How to integrate $\int e^{-x}\sin(3x)\;dx$?

I want to integrate following by the method of integration by parts

$$\frac{\cos(3x)}{e^{x}}$$

when I try to solve it by integration by parts it always leads to something like as mentioned below and it still have integration sign around it.

$$\frac{\sin(3x)}{e^{x}}$$

• Any reason you are dividing by $e^{-x}$ instead of multiplying by $e^x$? Also: You can find some good starting points on how to format mathematics on the site here. This AMS reference is very useful. – Zev Chonoles Jun 8 '13 at 10:36
• just bring $e^{-x}$ to numerator. You will be able to do it with integration by parts. You have to do it twice. – Maesumi Jun 8 '13 at 10:36
• math.stackexchange.com/questions/408515/liate-ilate-rule/… try this(check my answer) – iostream007 Jun 8 '13 at 10:38
• Is the present form perhaps the question that you intended to ask? – Lord_Farin Jun 8 '13 at 10:45
• proofwiki.org/wiki/… – lab bhattacharjee Jun 8 '13 at 10:47

we have $\int \sin(3x)e^{-x}dx$ so we take $f=\sin(3x),g'=e^{-x}$ getting $$=-\sin(3x)e^{-x}+3\int \cos(3x)e^{-x}dx$$

and integrating by parts again ($f=\cos(3x),g'=e^{-x}$) gives $$\int \cos(3x)e^{-x}dx=-\cos(3x)e^{-x}-3\int \sin(3x)e^{-x}dx$$ or generally we can conclude $$\int \sin(3x)e^{-x}=-\sin(3x)e^{-x}-3\cos(3x)e^{-x}-9\int \sin(3x)e^{-x} dx$$ and then that's clear that (if I didn't have any calculation mistake):$$\int \sin(3x)e^{-x}dx=\frac {-3\cos(3x)e^{-x}-\sin(3x)e^{-x}}{10}+C$$

• There were some presentational issues; the integrand is actually $\sin(3x)e^x$. Also, \sin (resp. \cos) in math mode gives $\sin$ ($\cos$), which is better than $sin$ ($cos$). – Lord_Farin Jun 8 '13 at 10:49
• @DanielMargolis: Your edit was correct. Unfortunately, it was mistakenly rejected. I have made your changes, but there is no way to get you your points for the suggested edit. – robjohn Jun 8 '13 at 12:19

$$\int e^{3ix}e^{-x}dx=\int e^{(3i-1)x}dx=\frac{1}{3i-1}e^{(3i-1)x}+C=-\frac{1+3i}{10}e^{-x}(\cos(3x)+i\sin(3x))+C$$ Now expand and take the imaginary part.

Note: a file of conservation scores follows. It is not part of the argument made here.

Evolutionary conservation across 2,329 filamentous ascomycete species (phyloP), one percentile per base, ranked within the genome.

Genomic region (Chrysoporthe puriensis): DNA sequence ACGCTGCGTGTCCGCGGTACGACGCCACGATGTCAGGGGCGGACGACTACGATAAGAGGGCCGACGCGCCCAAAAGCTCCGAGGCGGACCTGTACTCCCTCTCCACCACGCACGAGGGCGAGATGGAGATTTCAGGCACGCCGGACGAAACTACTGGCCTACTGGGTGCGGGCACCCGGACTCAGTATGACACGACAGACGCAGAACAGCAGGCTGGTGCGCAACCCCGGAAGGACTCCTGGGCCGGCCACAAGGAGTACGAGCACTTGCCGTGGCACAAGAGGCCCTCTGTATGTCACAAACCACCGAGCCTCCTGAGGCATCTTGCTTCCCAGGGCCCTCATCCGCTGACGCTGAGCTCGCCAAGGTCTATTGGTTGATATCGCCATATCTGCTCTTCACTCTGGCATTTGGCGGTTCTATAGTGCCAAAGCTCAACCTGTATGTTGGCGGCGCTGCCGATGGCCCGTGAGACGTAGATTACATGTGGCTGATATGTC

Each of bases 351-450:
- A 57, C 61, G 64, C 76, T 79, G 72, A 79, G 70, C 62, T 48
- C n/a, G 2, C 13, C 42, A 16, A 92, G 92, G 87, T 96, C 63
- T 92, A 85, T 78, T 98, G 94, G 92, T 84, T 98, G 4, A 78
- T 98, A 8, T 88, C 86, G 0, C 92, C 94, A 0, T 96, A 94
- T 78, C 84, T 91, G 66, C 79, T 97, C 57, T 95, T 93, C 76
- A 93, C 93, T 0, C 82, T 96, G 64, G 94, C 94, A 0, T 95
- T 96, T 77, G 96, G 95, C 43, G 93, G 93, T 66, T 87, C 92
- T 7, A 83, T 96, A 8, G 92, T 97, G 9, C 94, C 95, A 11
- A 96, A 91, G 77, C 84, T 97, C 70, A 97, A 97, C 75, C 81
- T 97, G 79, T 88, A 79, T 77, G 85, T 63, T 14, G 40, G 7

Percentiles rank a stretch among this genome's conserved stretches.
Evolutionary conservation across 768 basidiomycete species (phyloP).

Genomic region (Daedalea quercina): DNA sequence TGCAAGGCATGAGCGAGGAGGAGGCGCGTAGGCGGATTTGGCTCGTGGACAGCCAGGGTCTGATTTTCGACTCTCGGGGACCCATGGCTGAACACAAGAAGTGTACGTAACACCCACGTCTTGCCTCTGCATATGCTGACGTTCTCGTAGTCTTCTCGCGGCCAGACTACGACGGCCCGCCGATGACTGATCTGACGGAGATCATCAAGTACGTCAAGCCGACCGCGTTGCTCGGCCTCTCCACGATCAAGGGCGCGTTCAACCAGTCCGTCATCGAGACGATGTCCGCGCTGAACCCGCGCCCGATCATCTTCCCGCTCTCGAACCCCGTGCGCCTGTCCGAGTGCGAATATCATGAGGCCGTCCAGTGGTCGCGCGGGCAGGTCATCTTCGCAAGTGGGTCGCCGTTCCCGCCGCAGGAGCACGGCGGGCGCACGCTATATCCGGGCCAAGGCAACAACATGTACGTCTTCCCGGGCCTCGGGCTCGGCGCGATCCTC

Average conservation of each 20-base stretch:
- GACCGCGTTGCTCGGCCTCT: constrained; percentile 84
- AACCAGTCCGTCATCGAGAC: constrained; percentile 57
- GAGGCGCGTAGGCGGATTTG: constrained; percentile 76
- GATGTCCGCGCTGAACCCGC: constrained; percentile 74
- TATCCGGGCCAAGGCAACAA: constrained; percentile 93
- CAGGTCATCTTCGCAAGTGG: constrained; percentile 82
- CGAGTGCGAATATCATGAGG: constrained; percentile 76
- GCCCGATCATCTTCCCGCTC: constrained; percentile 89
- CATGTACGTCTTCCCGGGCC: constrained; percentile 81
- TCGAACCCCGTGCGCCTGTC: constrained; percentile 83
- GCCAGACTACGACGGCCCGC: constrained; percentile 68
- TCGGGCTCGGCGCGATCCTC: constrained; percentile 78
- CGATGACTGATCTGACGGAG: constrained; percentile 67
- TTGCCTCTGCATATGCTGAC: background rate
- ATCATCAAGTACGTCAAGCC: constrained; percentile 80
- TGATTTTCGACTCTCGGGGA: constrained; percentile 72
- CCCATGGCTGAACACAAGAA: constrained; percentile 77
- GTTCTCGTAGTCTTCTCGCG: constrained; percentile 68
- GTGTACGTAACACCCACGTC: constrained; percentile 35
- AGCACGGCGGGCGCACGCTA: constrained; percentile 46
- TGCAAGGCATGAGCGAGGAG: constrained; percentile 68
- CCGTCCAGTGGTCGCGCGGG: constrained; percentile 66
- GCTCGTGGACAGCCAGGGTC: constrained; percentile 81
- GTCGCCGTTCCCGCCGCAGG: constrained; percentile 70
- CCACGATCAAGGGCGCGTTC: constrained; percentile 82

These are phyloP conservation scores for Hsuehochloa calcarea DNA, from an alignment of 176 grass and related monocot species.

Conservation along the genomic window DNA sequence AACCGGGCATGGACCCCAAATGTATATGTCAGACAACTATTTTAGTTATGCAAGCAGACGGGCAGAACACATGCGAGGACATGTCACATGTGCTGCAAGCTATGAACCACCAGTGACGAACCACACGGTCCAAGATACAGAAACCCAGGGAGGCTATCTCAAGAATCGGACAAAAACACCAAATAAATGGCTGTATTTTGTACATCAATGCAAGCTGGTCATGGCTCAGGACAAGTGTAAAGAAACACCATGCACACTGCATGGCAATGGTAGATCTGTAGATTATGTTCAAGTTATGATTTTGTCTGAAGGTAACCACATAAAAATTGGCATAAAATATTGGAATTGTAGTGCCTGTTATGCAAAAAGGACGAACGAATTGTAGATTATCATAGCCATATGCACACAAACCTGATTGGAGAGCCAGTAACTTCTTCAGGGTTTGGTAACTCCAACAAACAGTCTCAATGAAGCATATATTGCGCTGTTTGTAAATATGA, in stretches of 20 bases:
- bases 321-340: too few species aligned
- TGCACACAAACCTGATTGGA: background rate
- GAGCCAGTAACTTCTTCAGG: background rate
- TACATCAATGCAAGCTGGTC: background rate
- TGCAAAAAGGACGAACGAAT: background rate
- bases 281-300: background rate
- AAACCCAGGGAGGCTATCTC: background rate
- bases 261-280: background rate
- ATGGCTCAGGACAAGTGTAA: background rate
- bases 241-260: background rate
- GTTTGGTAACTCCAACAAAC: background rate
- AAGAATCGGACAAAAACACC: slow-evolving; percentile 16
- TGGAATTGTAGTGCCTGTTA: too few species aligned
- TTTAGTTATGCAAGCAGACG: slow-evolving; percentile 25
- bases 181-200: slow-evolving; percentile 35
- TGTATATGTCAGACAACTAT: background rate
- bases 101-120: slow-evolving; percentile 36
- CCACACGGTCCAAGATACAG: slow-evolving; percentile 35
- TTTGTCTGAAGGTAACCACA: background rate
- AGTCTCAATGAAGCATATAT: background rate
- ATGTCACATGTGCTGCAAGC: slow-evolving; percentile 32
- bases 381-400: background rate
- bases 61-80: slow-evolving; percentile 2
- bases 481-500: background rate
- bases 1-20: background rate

• Now... why do we take the imaginary part? – apnorton Jun 8 '13 at 11:42
• @anorton Because you are integrating $\sin$ and $\sin$ is the imaginary part of this when you expand it. – Kaish Jun 8 '13 at 11:59
• @anorton If it helps looking at it this way, $\int \Im(f(x))dx=\Im(\int f(x)dx)$. – Meow Jun 8 '13 at 12:21

The way I write integration by parts is by first choosing one of the functions to be $d$, which is the one we differentiate, and the other function to be $i$, which is the one we integrate. Then, we integrate by parts by doing the following: $d \times \int i - \int \{\int i \cdot$ differential of $d \}$. Which, I think is the same as the formula, but I don't really know how to use the formula properly because I was taught to think of it in this way. Now for your integral, we start of by saying let

$$I =\int e^{-x} \sin(3x)dx$$

If we select $e^{-x}$ to be the one we integrate and so we will differentiate $\sin(3x)$, as that is easier. So now, if we apply my by parts algorithm to calculate $I$, we start off by holding $\sin(3x)$, multiplying it by $\int e^{-x}dx = -e^{-x}$, and then subtracting the integral of $-\int e^{-x} \cdot 3 \cos(3x)$, so we get

$$I = \sin(3x) \cdot - e^{-x} - \int \left( - \int e^{-x} \cdot 3 \cdot \cos(3x) \right)$$ $$= - \sin(3x) e^{-x} - 3 \int \left(e^{-x} \cos(3x)\right)dx.$$

Now, once again, we apply the by parts algorithm to the new bit involving $\cos$. Again, we can choose to integrate $e^{-x}$ and differentiate $\cos(3x)$ and so we get

$$I = - \sin(3x)e^{-x} - 3 \left[ \cos(3x) \cdot -e^{-x} - \int \left( - \int e^{-x} \cdot - 3\sin(3x) \right) \right]$$

tidying this up gives us

$$I = - \sin(3x)e^{-x} - 3 \left[-\cos(3x)e^{-x} + 3 \underbrace{ \int \left(e^{-x} \sin(3x) \right) }_\text{=I} \right].$$

From here, we see that the final bit in the integral is our original integral, i.e $I$, so we can substitute this in and simplify to get

$$I = - \sin(3x)e^{-x} -3 (- \cos(3x)e^{-x} + 3I)$$ $$I = - \sin(3x)e^{-x} + 3 \cos(3x)e^{-x} - 9I.$$

We can now re-arrange and solve for $I$, which is the answer to our original integral:

$$10I = - \sin(3x)e^{-x} + 3\cos(3x) e^{-x}$$ $$I = \frac{e^{-x} \left( 3 \cos(3x) - \sin(3x) \right)}{10}$$

$$\int e^{3ix}e^{-x}dx=\int e^{(3i-1)x}dx=\frac{1}{3i-1}e^{(3i-1)x}+C=-\frac{1+3i}{10}e^{-x}(\cos(3x)+i\sin(3x))+C=\frac{-\sin(3x)-3\cos(3x)}{10}e^{-x}+C$$